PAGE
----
At the time of writing, Stephen D. Simpson did not own any shares in any company mentioned in this article.

Related Articles
  1. Stock Analysis

    Net Neutrality: Pros and Cons

    The fight over net neutrality has become an amazing spectacle. But at its core, it's yet another skirmish in cable television's war to remain relevant.
  2. Personal Finance

    A Day in the Life of an Equity Research Analyst

    What does an equity research analyst do on an everyday basis?
  3. Mutual Funds & ETFs

    ETF Analysis: PowerShares S&P 500 Downside Hedged

    Find out about the PowerShares S&P 500 Downside Hedged ETF, and learn detailed information about characteristics, suitability and recommendations of it.
  4. Mutual Funds & ETFs

    ETF Analysis: ProShares Large Cap Core Plus

    Learn information about the ProShares Large Cap Core Plus ETF, and explore detailed analysis of its characteristics, suitability and recommendations.
  5. Mutual Funds & ETFs

    ETF Analysis: iShares Core Growth Allocation

    Find out about the iShares Core Growth Allocation Fund, and learn detailed information about its characteristics, suitability and recommendations.
  6. Mutual Funds & ETFs

    ETF Analysis: iShares MSCI USA Minimum Volatility

    Learn about the iShares MSCI USA Minimum Volatility exchange-traded fund, which invests in low-volatility equities traded on the U.S. stock market.
  7. Stock Analysis

    Should You Follow Millionaires into This Sector?

    Millionaire investors—and those who follow them—should take another look at the current economic situation before making any more investment decisions.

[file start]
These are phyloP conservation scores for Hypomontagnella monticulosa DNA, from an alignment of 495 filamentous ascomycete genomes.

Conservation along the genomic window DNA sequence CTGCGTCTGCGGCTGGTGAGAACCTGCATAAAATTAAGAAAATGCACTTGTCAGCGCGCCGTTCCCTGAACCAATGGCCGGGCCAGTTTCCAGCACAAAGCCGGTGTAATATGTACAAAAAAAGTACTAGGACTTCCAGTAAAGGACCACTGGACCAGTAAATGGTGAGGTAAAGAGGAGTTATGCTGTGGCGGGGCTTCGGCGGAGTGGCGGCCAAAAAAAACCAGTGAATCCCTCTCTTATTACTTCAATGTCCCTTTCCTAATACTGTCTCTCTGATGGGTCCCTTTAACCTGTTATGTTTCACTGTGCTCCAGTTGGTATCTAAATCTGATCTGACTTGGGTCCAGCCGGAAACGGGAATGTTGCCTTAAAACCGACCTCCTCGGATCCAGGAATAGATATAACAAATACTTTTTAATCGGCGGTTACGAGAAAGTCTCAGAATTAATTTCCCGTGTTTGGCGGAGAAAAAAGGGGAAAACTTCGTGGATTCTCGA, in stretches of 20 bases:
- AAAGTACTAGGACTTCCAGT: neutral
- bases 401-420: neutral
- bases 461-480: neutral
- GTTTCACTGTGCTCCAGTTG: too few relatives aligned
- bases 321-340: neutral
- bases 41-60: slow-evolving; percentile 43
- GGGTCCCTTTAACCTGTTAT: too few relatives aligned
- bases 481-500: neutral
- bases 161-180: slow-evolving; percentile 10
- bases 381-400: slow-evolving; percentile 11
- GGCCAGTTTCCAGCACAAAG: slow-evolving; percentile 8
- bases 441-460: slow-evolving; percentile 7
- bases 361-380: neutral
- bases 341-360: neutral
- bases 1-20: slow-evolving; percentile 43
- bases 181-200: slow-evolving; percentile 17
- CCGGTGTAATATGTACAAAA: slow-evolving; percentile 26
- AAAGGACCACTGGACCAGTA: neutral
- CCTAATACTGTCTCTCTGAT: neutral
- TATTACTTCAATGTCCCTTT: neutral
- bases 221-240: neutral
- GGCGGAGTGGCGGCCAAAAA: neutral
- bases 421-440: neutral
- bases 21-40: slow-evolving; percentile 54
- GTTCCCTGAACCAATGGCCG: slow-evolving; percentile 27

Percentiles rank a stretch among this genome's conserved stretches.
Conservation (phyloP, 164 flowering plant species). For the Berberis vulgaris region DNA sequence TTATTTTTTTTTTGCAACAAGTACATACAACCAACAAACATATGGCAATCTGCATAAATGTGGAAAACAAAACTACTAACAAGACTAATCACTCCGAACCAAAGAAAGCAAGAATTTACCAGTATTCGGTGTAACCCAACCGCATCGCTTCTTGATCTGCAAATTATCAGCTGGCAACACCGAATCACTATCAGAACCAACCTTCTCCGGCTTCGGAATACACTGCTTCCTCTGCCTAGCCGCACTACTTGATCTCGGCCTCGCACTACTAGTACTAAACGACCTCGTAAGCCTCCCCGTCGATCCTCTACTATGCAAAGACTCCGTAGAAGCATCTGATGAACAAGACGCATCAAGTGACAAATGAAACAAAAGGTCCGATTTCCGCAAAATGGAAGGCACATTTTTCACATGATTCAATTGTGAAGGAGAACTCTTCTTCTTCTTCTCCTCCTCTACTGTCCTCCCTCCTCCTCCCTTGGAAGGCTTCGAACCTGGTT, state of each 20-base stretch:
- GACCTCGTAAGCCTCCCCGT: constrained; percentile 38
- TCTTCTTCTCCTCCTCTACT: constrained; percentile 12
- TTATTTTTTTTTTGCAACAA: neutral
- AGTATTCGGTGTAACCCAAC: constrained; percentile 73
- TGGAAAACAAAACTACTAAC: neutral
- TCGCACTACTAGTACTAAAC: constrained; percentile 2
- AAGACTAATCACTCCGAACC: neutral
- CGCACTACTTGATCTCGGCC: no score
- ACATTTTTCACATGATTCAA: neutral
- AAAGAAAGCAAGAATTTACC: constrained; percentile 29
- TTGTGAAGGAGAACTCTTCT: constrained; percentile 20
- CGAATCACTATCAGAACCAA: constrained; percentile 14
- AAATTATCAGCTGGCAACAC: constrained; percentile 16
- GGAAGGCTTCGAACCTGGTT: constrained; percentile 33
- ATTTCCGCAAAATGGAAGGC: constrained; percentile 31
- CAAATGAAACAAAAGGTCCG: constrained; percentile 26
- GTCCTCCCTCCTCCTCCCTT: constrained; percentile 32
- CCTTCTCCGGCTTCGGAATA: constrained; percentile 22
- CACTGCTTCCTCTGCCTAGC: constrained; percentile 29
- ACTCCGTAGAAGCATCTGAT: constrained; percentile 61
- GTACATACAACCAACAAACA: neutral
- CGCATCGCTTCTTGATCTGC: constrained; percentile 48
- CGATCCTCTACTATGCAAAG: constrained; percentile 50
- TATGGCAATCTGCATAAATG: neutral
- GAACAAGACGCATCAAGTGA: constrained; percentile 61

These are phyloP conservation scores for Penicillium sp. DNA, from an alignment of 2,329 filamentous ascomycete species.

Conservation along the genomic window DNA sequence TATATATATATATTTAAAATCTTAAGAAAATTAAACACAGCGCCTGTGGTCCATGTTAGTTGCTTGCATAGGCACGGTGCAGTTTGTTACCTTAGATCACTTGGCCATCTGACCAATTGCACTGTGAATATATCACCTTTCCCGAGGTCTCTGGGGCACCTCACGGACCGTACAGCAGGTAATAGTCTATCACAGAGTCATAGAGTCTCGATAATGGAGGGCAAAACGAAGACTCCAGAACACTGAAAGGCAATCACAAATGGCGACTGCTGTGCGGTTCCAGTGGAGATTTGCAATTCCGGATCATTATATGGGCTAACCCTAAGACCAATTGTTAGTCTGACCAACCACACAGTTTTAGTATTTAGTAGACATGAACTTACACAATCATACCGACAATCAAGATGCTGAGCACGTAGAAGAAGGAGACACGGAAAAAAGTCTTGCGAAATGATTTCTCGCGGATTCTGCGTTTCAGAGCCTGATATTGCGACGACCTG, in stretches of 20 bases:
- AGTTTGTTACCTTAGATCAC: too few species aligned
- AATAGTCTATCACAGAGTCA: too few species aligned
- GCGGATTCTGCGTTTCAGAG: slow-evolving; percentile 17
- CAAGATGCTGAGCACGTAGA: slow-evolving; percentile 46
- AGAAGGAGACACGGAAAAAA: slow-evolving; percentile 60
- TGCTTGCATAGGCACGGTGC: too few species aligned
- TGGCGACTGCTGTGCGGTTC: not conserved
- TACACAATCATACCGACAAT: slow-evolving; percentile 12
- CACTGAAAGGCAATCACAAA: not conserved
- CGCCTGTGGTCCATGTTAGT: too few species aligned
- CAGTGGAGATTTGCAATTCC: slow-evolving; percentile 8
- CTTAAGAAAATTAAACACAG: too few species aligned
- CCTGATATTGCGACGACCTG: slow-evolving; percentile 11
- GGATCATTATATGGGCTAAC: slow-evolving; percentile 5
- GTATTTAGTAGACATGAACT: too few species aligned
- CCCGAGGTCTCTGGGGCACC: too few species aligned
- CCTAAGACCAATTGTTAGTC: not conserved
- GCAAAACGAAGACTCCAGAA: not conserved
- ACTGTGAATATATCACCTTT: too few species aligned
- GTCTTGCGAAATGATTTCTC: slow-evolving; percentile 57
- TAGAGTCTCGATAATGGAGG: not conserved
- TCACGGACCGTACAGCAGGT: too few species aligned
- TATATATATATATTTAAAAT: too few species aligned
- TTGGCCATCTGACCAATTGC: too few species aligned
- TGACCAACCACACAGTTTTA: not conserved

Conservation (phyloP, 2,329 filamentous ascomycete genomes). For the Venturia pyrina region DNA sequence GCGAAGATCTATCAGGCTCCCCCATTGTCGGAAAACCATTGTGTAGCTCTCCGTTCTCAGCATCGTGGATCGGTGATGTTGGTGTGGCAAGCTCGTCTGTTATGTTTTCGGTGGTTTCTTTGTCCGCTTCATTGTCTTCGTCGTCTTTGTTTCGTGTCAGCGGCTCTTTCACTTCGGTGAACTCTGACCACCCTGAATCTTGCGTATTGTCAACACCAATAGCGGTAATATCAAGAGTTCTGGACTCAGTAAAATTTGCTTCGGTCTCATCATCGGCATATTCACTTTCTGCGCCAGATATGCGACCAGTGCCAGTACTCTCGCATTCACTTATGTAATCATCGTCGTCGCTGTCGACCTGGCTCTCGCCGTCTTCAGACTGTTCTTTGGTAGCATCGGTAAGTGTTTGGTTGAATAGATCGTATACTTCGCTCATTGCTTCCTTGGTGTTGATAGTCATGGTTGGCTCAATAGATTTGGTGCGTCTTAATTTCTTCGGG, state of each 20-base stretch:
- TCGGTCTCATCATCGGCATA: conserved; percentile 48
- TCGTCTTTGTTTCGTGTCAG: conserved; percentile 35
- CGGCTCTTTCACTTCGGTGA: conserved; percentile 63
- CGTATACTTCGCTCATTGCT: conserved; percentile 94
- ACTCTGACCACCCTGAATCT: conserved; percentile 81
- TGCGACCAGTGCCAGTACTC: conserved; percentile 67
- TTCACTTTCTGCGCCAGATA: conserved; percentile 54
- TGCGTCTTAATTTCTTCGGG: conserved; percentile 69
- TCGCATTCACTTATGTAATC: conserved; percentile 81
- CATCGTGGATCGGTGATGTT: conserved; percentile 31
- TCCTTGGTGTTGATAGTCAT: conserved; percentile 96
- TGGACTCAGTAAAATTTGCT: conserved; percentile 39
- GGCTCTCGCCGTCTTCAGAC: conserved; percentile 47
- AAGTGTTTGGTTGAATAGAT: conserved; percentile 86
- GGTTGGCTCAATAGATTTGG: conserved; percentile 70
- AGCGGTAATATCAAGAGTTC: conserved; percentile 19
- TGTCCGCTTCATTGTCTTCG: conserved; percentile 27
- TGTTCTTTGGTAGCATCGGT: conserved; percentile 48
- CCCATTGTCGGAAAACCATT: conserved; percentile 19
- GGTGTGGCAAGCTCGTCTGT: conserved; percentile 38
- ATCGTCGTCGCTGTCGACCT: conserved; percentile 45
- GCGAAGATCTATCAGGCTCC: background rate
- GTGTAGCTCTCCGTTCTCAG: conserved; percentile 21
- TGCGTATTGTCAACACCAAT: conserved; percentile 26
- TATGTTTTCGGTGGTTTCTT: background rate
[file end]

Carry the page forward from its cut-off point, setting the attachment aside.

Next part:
8. Professionals

    What to do During a Market Correction

    The market has what? Here's what you should consider rather than panicking.
  9. Mutual Funds & ETFs

    ETF Analysis: Vanguard Mid-Cap Value

    Take an in-depth look at the Vanguard Mid-Cap Value ETF, one of the largest and most popular mid-cap funds in the U.S. equity space.
  10. Mutual Funds & ETFs

    ETF Analysis: Schwab US Broad Market

    Take an in-depth look at the Schwab U.S. Broad Market ETF, an incredibly low-cost fund based on a wide selection of the U.S. equity market.
  1. Equity

    The value of an asset less the value of all liabilities on that ...
  2. Hard-To-Sell Asset

    An asset that is extremely difficult to dispose of either due ...
  3. Sucker Yield

    When an investor has essentially risked all of his capital for ...
  4. PT (Perseroan Terbatas)

    An acronym for Perseroan Terbatas, which is Limited Liability ...
  5. Ltd. (Limited)

    An abbreviation of "limited," Ltd. is a suffix that ...
  6. BHD (Berhad)

    The suffix Bhd. is an abbreviation of a Malay word "berhad," ...
  1. What is the difference between called-up share capital and paid-up share capital?

    The difference between called-up share capital and paid-up share capital is investors have already paid in full for paid-up ... Read Full Answer >>
  2. Why would a corporation issue convertible bonds?

    A convertible bond represents a hybrid security that has bond and equity features; this type of bond allows the conversion ... Read Full Answer >>
  3. How does additional paid in capital affect retained earnings?

    Both additional paid-in capital and retained earnings are entries under the shareholders' equity section of a company's balance ... Read Full Answer >>
  4. What types of capital are not considered share capital?

    The money a business uses to fund operations or growth is called capital, and there are a number of capital sources available. ... Read Full Answer >>
  5. What is the difference between issued share capital and subscribed share capital?

    The difference between subscribed share capital and issued share capital is the former relates to the amount of stock for ... Read Full Answer >>
  6. What happens to the shares of stock purchased in a tender offer?

    The shares of stock purchased in a tender offer become the property of the purchaser. From that point forward, the purchaser, ... Read Full Answer >>

You May Also Like

Trading Center

You are using adblocking software

Want access to all of Investopedia? Add us to your “whitelist”
so you'll never miss a feature!